Why Serving Alcohol to Minors can Ruin Your Life
Last year, three teens were killed in a car accident after all three had consumed alcohol at an open house party. This year, things are changing everywhere as teenage alcohol consumption dips to a new low, according to the 2009 Florida Youth Substance Abuse Survey.
Driver Nicholas Coady, 18, and passengers Connor Graver, 16, and Christopher Briglio, 18 were killed when their jeep slammed into a front-end loader last August on Cove Road in Stuart, Fla. Coady’s blood-alcohol level was 0.251, Graver and Briglio were both impaired.
The boys were given an 18-pack of beer from an underage friend, drank some beer before driving to another party. The party was hosted by David Wayne “Bubba” Harper, 28, and Craig D. Frick, 24 who sold $10 cups for a keg. Both have been charged with second-degree misdemeanor of having an open house party where alcohol was served to minors.
Penalties for Alcohol Consumption by Minors
The charge for having an open house party where alcohol was served to minors has a maximum penalty of 60 days in jail, six months’ probation and a $500 fine. If you have been charged with selling or serving alcohol to minors, it is important to have a criminal defense attorney on your side. Having a criminal defense lawyer will help you lessen your charges and avoid penalties that will follow you for the rest of your life.
As reported on WPTV News, according to data published by the state Department of Business and Professional Regulation‘s Division of Alcoholic Beverages and Tobacco, 94 percent of Treasure Coast retailers did not sell alcohol to minors during sting operations conducted in the last 12 months.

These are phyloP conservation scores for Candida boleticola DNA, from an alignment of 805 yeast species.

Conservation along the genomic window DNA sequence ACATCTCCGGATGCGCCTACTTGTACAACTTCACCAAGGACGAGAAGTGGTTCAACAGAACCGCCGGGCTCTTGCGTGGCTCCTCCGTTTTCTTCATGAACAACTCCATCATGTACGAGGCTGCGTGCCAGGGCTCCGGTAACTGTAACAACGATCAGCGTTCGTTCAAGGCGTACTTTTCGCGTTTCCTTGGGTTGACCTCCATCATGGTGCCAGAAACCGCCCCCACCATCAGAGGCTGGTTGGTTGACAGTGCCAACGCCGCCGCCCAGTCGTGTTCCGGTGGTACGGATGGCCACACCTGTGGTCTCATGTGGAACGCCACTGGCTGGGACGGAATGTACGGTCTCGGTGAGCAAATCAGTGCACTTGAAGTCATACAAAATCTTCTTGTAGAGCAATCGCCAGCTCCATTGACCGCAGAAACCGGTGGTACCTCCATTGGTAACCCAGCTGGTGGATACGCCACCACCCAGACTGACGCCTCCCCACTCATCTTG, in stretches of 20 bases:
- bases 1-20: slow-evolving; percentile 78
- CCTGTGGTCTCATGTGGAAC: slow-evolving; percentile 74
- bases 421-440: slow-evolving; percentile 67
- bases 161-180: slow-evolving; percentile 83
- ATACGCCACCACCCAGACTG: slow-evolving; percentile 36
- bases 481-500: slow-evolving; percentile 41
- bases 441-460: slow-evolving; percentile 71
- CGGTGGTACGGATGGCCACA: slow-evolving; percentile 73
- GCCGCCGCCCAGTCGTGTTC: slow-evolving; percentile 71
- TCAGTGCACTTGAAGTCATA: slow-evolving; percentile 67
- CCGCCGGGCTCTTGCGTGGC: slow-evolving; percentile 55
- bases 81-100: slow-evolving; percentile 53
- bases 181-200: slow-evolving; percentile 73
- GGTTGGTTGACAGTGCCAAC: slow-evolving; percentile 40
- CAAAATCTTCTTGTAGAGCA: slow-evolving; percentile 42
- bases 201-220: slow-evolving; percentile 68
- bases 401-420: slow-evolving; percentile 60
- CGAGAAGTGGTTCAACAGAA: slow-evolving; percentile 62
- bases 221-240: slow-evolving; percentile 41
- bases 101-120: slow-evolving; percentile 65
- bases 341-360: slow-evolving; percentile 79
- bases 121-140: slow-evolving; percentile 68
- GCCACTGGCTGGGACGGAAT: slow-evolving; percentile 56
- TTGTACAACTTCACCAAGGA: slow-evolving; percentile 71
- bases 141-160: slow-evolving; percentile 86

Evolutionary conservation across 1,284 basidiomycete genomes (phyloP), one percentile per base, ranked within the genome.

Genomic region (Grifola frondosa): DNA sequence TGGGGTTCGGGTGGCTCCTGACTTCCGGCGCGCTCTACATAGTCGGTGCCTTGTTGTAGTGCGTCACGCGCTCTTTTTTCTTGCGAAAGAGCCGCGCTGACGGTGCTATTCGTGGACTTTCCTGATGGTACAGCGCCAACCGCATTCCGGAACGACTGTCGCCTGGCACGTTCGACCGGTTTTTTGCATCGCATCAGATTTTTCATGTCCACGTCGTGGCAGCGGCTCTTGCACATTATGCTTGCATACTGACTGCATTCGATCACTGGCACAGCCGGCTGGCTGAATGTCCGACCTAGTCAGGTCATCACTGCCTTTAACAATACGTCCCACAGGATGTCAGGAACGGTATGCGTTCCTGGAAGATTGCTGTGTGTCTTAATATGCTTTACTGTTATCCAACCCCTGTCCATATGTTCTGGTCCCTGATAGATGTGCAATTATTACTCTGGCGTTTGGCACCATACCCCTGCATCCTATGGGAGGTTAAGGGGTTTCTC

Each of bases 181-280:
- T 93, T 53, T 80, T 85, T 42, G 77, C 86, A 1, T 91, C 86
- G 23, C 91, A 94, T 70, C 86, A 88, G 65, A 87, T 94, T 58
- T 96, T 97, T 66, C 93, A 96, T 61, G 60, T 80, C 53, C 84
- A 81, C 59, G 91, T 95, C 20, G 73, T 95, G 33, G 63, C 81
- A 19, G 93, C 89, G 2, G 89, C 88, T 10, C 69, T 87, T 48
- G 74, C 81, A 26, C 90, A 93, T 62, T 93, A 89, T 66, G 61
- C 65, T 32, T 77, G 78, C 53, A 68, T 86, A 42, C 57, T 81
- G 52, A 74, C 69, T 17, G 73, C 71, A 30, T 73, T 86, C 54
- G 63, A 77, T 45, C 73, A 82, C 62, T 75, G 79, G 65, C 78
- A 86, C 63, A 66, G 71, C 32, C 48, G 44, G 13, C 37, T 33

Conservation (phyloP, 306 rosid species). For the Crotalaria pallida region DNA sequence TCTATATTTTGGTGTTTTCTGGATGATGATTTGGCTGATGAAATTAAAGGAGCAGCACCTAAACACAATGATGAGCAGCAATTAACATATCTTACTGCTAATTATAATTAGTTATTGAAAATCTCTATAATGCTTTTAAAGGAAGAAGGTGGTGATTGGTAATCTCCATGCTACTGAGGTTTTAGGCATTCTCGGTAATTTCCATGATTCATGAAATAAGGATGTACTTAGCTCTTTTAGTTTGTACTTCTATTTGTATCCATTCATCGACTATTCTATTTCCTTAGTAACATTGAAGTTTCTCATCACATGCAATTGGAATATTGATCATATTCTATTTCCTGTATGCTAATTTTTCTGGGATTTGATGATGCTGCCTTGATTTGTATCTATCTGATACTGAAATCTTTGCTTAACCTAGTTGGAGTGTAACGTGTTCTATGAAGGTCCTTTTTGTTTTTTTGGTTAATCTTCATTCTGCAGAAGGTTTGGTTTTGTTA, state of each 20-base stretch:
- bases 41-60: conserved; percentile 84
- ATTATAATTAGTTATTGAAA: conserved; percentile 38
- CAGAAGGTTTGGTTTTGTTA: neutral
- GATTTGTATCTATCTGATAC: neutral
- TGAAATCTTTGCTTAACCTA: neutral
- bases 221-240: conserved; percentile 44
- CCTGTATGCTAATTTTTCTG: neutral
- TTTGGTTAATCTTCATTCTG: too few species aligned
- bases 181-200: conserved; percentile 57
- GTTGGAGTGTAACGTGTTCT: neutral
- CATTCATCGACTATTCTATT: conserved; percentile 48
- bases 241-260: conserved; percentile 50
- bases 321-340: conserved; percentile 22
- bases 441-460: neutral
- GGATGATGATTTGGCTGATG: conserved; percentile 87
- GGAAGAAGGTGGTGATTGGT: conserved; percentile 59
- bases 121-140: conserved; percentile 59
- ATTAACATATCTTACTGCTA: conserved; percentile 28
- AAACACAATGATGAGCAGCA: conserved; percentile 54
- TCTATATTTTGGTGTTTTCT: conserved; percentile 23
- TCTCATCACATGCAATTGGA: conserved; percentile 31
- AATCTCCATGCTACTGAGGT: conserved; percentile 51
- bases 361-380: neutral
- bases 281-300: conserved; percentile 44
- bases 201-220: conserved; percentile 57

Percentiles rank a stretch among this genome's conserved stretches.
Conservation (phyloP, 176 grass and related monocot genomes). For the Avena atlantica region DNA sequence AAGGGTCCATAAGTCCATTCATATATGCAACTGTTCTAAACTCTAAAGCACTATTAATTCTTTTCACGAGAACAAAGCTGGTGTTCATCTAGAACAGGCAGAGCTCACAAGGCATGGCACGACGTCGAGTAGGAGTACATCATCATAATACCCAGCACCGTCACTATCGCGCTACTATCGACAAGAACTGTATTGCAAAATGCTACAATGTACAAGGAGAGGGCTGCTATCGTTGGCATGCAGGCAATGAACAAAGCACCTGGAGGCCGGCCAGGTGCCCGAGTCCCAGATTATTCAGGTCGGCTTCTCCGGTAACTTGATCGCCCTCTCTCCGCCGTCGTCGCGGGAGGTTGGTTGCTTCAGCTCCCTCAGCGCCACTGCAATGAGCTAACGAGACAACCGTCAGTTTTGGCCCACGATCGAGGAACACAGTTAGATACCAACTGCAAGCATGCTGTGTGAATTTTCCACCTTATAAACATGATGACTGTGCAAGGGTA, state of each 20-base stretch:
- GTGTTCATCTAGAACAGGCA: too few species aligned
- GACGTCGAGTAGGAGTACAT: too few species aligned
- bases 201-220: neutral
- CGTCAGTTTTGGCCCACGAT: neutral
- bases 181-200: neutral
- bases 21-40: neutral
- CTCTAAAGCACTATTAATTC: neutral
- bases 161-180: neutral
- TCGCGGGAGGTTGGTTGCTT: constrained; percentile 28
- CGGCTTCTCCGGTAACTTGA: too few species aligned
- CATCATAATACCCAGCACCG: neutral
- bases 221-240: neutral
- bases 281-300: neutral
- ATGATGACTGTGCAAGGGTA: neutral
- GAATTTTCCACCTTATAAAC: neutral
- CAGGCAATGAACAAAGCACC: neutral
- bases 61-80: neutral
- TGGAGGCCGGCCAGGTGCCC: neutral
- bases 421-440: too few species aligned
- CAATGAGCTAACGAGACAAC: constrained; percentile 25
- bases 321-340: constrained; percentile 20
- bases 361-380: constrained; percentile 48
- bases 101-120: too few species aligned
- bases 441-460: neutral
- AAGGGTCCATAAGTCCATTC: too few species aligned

The most important thing in DUI/DWI cases is early intervention by your criminal defense lawyer. This proactive involvement will help you avoid the consequences of a conviction, which are very serious in Florida.
If you have submitted to a breathalyzer test and failed, that is not the end of your case. The Intoxilzer 5000 and Intoxilzer 8000 breathalyzer machines used to measure BAC in Florida have significant problems. If you have an expert witness and an experienced criminal defense attorney who can challenge the accuracy of the machine in court, the BAC evidence may be thrown out. Criminal defense lawyers have obtained not-guilty verdicts due to machine failure for clients who have had blood alcohol levels of 0.229 and 0.227.